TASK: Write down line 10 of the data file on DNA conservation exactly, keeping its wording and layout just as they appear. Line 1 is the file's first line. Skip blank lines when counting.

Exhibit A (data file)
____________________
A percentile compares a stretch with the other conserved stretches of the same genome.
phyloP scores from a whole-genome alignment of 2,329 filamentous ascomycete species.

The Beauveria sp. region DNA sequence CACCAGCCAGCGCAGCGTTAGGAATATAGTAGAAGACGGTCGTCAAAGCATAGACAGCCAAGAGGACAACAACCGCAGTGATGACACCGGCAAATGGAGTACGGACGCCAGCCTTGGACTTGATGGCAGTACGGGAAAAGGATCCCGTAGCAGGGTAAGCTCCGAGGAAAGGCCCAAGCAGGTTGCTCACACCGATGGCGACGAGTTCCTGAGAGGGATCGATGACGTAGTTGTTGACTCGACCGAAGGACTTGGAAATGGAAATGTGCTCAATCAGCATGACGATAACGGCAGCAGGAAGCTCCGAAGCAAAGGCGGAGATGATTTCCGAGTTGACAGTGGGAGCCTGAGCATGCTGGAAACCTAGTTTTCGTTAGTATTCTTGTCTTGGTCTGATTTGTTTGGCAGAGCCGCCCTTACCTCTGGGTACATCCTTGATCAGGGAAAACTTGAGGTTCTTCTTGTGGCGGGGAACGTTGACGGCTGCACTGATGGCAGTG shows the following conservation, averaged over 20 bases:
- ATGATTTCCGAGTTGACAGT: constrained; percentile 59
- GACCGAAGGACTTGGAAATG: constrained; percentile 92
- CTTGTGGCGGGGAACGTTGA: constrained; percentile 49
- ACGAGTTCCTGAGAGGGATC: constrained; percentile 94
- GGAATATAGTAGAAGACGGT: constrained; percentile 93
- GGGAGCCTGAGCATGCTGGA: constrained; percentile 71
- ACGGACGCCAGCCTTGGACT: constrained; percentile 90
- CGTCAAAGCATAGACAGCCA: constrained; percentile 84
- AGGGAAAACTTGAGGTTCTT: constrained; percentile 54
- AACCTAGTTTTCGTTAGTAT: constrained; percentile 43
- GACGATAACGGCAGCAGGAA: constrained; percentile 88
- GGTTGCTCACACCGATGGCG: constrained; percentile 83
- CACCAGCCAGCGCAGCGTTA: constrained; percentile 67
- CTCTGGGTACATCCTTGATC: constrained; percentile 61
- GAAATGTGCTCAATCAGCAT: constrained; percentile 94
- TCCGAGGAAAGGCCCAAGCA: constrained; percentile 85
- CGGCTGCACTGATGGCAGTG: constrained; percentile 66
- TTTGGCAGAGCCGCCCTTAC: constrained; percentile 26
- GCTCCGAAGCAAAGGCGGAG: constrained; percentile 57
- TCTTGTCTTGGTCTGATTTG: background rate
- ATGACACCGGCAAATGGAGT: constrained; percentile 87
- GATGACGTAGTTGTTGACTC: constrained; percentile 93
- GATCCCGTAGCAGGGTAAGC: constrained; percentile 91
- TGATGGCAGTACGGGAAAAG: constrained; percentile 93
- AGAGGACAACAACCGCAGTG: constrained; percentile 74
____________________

- ACGGACGCCAGCCTTGGACT: constrained; percentile 90